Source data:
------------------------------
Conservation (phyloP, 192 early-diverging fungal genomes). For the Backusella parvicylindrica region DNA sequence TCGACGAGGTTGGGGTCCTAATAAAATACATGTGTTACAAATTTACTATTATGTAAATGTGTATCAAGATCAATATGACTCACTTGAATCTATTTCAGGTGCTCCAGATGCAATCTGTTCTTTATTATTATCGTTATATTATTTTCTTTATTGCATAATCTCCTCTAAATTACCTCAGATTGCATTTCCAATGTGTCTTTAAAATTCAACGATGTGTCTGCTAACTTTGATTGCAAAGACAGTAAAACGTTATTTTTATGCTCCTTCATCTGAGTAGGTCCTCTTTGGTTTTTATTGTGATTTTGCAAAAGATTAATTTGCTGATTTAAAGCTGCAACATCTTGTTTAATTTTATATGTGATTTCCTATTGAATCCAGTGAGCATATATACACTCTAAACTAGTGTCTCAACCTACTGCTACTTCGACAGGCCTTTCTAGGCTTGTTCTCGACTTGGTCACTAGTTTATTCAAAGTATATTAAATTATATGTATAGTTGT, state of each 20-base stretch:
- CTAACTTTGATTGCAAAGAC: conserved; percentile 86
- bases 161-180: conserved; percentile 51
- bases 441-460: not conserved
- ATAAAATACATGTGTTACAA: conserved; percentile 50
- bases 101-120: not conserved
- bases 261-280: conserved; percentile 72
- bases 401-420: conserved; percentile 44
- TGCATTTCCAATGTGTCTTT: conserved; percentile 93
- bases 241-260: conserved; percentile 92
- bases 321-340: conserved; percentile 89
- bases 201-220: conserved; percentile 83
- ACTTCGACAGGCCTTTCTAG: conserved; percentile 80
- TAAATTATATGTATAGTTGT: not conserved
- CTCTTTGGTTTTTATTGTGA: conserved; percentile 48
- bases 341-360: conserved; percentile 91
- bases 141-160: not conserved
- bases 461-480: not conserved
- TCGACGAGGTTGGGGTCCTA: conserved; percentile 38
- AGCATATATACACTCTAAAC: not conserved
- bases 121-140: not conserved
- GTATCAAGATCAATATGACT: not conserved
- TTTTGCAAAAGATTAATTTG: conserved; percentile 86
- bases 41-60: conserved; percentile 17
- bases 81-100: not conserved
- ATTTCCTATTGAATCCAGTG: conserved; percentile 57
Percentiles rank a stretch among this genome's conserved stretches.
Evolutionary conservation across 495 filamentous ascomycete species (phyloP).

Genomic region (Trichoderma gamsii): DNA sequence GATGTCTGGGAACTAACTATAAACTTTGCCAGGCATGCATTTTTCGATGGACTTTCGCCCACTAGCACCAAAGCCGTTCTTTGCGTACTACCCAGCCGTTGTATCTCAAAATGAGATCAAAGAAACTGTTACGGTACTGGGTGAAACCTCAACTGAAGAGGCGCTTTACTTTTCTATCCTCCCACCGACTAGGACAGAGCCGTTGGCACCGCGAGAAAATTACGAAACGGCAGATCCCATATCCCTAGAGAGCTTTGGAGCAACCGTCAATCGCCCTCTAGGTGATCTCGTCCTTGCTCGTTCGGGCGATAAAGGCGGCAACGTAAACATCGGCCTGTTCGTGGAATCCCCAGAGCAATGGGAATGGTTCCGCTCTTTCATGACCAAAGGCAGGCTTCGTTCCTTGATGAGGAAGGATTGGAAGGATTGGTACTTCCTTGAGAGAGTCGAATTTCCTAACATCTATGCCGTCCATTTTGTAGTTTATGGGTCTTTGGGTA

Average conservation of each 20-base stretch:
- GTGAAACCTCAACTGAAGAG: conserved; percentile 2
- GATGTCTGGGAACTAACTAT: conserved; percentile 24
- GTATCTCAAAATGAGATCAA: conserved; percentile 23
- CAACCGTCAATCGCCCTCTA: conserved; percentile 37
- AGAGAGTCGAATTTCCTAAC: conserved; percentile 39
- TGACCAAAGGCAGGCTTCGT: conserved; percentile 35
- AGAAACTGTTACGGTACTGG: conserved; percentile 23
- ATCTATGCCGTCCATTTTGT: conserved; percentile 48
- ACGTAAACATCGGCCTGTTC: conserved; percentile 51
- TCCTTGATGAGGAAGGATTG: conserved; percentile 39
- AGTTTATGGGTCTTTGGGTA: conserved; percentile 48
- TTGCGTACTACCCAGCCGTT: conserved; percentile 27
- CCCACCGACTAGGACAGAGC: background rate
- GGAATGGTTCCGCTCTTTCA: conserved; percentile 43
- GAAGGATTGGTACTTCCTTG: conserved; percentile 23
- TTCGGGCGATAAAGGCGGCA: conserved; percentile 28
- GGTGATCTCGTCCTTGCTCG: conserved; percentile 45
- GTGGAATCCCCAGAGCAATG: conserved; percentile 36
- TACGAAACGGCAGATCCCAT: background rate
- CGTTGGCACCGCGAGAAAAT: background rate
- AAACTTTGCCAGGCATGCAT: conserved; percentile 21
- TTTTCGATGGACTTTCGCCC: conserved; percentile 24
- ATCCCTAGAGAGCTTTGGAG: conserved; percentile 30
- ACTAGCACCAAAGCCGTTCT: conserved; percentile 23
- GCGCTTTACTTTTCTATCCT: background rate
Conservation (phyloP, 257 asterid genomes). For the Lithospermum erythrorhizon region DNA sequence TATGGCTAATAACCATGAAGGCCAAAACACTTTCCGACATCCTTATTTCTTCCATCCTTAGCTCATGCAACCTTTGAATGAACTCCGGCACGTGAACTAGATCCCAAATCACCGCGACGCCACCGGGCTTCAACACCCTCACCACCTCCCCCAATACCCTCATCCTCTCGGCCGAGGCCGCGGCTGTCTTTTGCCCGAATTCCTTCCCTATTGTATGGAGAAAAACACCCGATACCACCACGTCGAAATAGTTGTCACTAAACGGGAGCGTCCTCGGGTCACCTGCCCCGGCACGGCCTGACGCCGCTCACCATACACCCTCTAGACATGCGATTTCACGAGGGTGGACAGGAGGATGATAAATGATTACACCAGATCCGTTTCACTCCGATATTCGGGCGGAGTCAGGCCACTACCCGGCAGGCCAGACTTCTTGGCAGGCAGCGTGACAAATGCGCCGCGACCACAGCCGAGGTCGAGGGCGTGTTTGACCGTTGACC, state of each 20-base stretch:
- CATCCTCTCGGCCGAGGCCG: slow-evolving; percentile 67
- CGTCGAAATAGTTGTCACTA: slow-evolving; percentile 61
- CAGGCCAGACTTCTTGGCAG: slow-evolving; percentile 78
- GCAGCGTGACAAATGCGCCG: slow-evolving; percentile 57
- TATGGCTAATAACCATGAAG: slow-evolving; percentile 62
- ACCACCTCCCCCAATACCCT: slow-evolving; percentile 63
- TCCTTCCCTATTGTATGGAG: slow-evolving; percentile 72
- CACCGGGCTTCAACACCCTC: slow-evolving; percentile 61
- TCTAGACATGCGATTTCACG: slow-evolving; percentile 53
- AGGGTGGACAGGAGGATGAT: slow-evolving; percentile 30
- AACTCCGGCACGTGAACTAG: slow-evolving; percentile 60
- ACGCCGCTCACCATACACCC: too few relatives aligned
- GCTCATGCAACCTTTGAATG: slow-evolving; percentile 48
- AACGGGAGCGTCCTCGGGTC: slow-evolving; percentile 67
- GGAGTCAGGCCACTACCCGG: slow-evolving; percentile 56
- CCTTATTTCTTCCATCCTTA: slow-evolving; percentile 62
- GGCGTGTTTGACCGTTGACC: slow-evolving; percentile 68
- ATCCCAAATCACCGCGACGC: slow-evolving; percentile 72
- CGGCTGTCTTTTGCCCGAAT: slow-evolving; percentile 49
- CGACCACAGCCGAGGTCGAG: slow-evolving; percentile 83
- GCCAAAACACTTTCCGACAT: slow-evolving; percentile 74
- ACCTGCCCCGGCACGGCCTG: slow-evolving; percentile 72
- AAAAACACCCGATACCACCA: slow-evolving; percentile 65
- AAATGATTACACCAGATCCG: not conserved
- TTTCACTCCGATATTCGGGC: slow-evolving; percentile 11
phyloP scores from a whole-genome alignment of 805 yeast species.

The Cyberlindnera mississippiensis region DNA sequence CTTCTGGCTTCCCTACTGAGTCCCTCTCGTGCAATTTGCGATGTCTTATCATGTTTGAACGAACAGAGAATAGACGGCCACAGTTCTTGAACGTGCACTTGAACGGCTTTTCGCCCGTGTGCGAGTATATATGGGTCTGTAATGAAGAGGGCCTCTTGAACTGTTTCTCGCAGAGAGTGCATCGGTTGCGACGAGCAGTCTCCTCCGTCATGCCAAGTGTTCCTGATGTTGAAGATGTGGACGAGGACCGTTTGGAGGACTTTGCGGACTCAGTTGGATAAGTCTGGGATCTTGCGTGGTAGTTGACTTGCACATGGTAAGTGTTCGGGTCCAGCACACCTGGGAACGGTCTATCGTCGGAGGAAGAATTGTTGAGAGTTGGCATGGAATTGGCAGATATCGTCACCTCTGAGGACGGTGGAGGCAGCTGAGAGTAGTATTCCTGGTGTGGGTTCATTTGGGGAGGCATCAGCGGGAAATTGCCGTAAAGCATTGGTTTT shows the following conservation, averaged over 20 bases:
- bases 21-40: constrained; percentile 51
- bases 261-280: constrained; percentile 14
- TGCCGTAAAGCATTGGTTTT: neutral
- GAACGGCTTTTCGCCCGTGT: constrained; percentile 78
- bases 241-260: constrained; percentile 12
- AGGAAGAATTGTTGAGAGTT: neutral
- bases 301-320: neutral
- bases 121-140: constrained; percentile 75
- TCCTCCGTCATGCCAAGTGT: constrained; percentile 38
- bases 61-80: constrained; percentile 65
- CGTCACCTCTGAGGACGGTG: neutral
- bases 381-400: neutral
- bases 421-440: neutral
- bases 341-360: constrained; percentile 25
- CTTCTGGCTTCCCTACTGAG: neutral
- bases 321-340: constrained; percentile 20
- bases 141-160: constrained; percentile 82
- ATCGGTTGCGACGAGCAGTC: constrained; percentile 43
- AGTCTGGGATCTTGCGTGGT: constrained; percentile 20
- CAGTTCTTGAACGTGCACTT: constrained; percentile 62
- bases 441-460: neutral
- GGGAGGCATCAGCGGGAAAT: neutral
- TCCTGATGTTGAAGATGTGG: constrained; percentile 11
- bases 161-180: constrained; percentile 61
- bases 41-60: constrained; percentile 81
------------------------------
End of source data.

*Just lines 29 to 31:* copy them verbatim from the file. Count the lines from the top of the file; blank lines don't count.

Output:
Genomic region (Trichoderma gamsii): DNA sequence GATGTCTGGGAACTAACTATAAACTTTGCCAGGCATGCATTTTTCGATGGACTTTCGCCCACTAGCACCAAAGCCGTTCTTTGCGTACTACCCAGCCGTTGTATCTCAAAATGAGATCAAAGAAACTGTTACGGTACTGGGTGAAACCTCAACTGAAGAGGCGCTTTACTTTTCTATCCTCCCACCGACTAGGACAGAGCCGTTGGCACCGCGAGAAAATTACGAAACGGCAGATCCCATATCCCTAGAGAGCTTTGGAGCAACCGTCAATCGCCCTCTAGGTGATCTCGTCCTTGCTCGTTCGGGCGATAAAGGCGGCAACGTAAACATCGGCCTGTTCGTGGAATCCCCAGAGCAATGGGAATGGTTCCGCTCTTTCATGACCAAAGGCAGGCTTCGTTCCTTGATGAGGAAGGATTGGAAGGATTGGTACTTCCTTGAGAGAGTCGAATTTCCTAACATCTATGCCGTCCATTTTGTAGTTTATGGGTCTTTGGGTA

Average conservation of each 20-base stretch:
- GTGAAACCTCAACTGAAGAG: conserved; percentile 2